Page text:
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TL;DR: In this article, the authors summarize the problem of measuring an ultrashort laser pulse and describe in detail a technique that completely characterizes a pulse in time: frequency-resolved optical gating.

Abstract: We summarize the problem of measuring an ultrashort laser pulse and describe in detail a technique that completely characterizes a pulse in time: frequency-resolved optical gating. Emphasis is placed on the choice of experimental beam geometry and the implementation of the iterative phase-retrieval algorithm that together yield an accurate measurement of the pulse time-dependent intensity and phase over a wide range of circumstances. We compare several commonly used beam geometries, displaying sample traces for each and showing where each is appropriate, and we give a detailed description of the pulse-retrieval algorithm for each of these cases.

1,365 citations

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TL;DR: In this paper, a number of consequences of relativistic-strength optical fields are surveyed, including wakefield generation, a relativistically version of optical rectification, in which longitudinal field effects could be as large as the transverse ones.

Abstract: The advent of ultraintense laser pulses generated by the technique of chirped pulse amplification (CPA) along with the development of high-fluence laser materials has opened up an entirely new field of optics. The electromagnetic field intensities produced by these techniques, in excess of ${10}^{18}\phantom{\rule{0.3em}{0ex}}\mathrm{W}∕{\mathrm{cm}}^{2}$, lead to relativistic electron motion in the laser field. The CPA method is reviewed and the future growth of laser technique is discussed, including the prospect of generating the ultimate power of a zettawatt. A number of consequences of relativistic-strength optical fields are surveyed. In contrast to the nonrelativistic regime, these laser fields are capable of moving matter more effectively, including motion in the direction of laser propagation. One of the consequences of this is wakefield generation, a relativistic version of optical rectification, in which longitudinal field effects could be as large as the transverse ones. In addition to this, other effects may occur, including relativistic focusing, relativistic transparency, nonlinear modulation and multiple harmonic generation, and strong coupling to matter and other fields (such as high-frequency radiation). A proper utilization of these phenomena and effects leads to the new technology of relativistic engineering, in which light-matter interactions in the relativistic regime drives the development of laser-driven accelerator science. A number of significant applications are reviewed, including the fast ignition of an inertially confined fusion target by short-pulsed laser energy and potential sources of energetic particles (electrons, protons, other ions, positrons, pions, etc.). The coupling of an intense laser field to matter also has implications for the study of the highest energies in astrophysics, such as ultrahigh-energy cosmic rays, with energies in excess of ${10}^{20}\phantom{\rule{0.3em}{0ex}}\mathrm{eV}$. The laser fields can be so intense as to make the accelerating field large enough for general relativistic effects (via the equivalence principle) to be examined in the laboratory. It will also enable one to access the nonlinear regime of quantum electrodynamics, where the effects of radiative damping are no longer negligible. Furthermore, when the fields are close to the Schwinger value, the vacuum can behave like a nonlinear medium in much the same way as ordinary dielectric matter expanded to laser radiation in the early days of laser research.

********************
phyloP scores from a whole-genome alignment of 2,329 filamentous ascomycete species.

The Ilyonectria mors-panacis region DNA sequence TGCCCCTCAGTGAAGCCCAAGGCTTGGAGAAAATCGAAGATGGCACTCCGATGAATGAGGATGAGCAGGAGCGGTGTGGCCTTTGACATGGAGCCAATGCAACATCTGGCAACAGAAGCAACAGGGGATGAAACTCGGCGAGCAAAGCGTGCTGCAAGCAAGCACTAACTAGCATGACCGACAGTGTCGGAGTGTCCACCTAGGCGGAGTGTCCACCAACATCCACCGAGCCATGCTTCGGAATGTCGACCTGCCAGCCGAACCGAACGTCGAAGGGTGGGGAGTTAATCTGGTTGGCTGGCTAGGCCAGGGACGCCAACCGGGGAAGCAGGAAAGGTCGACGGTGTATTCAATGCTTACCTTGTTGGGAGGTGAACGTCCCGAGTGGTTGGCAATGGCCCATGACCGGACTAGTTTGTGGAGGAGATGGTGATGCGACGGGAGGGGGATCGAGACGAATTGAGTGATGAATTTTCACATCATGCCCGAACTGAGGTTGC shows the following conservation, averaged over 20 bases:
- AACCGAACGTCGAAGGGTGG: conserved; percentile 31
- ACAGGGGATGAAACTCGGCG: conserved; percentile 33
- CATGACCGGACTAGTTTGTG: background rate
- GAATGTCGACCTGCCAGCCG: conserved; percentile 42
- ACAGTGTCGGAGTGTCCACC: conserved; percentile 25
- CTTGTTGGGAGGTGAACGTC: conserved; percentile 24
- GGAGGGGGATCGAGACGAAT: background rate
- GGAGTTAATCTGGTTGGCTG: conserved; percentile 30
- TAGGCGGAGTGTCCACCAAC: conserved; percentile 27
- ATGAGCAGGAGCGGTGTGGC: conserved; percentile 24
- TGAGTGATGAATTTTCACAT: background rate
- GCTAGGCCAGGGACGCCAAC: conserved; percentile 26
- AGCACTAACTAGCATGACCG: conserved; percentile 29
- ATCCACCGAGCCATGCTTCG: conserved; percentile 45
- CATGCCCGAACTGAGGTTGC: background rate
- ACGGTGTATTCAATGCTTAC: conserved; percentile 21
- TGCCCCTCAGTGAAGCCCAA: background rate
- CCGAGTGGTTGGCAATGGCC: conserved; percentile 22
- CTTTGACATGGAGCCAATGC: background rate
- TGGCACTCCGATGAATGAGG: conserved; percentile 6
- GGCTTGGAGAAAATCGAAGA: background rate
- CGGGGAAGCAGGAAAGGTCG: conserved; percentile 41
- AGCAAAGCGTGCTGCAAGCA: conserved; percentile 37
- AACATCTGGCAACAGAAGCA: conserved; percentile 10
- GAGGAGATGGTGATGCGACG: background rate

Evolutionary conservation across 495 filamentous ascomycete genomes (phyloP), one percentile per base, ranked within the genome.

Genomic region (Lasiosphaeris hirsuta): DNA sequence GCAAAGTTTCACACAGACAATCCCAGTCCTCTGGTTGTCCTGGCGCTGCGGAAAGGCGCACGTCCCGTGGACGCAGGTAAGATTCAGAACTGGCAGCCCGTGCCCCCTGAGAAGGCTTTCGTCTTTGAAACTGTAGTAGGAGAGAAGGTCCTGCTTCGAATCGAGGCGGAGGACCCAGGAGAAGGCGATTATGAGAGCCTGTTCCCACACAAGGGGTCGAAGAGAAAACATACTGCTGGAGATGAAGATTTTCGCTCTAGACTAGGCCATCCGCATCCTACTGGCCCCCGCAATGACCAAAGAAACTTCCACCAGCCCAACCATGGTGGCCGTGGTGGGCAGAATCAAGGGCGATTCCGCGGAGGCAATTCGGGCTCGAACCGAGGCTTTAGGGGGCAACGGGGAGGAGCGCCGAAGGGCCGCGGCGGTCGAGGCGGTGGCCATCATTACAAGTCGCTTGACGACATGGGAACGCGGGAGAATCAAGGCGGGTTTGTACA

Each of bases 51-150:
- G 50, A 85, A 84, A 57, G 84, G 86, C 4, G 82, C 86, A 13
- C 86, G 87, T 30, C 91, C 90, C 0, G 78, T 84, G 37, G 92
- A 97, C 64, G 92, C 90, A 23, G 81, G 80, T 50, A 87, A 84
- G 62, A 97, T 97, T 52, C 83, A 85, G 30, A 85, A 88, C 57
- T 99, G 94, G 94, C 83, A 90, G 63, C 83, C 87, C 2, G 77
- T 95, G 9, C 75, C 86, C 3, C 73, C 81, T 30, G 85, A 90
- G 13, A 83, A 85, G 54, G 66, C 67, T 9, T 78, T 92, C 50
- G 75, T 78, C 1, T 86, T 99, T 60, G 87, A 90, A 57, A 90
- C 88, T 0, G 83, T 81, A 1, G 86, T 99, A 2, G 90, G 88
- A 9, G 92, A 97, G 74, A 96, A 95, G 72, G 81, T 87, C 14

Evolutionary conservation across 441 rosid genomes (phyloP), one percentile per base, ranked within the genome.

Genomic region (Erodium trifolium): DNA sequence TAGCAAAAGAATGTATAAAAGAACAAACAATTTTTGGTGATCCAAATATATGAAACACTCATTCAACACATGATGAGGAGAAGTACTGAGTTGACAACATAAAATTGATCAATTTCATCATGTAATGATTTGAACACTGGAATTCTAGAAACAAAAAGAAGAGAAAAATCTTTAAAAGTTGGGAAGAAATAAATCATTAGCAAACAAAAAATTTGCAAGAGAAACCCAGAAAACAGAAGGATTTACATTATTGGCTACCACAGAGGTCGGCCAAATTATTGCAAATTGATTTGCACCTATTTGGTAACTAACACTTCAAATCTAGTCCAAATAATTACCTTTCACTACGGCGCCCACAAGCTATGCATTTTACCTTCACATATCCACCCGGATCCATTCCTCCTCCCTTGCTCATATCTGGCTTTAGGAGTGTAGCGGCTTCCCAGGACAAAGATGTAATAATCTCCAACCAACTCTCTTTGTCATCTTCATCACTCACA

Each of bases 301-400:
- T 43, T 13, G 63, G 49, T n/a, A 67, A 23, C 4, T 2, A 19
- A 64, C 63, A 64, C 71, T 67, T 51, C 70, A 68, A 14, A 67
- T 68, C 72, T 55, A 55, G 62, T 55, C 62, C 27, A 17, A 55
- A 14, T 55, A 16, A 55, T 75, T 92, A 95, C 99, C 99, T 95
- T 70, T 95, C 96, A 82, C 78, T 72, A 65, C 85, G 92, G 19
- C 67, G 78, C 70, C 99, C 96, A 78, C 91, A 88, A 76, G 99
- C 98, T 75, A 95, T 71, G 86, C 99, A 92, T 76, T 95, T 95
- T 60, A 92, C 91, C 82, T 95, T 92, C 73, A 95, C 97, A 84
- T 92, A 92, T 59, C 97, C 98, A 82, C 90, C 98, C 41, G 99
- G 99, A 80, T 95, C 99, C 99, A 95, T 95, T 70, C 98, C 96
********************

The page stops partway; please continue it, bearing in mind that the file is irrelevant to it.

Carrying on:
1,363 citations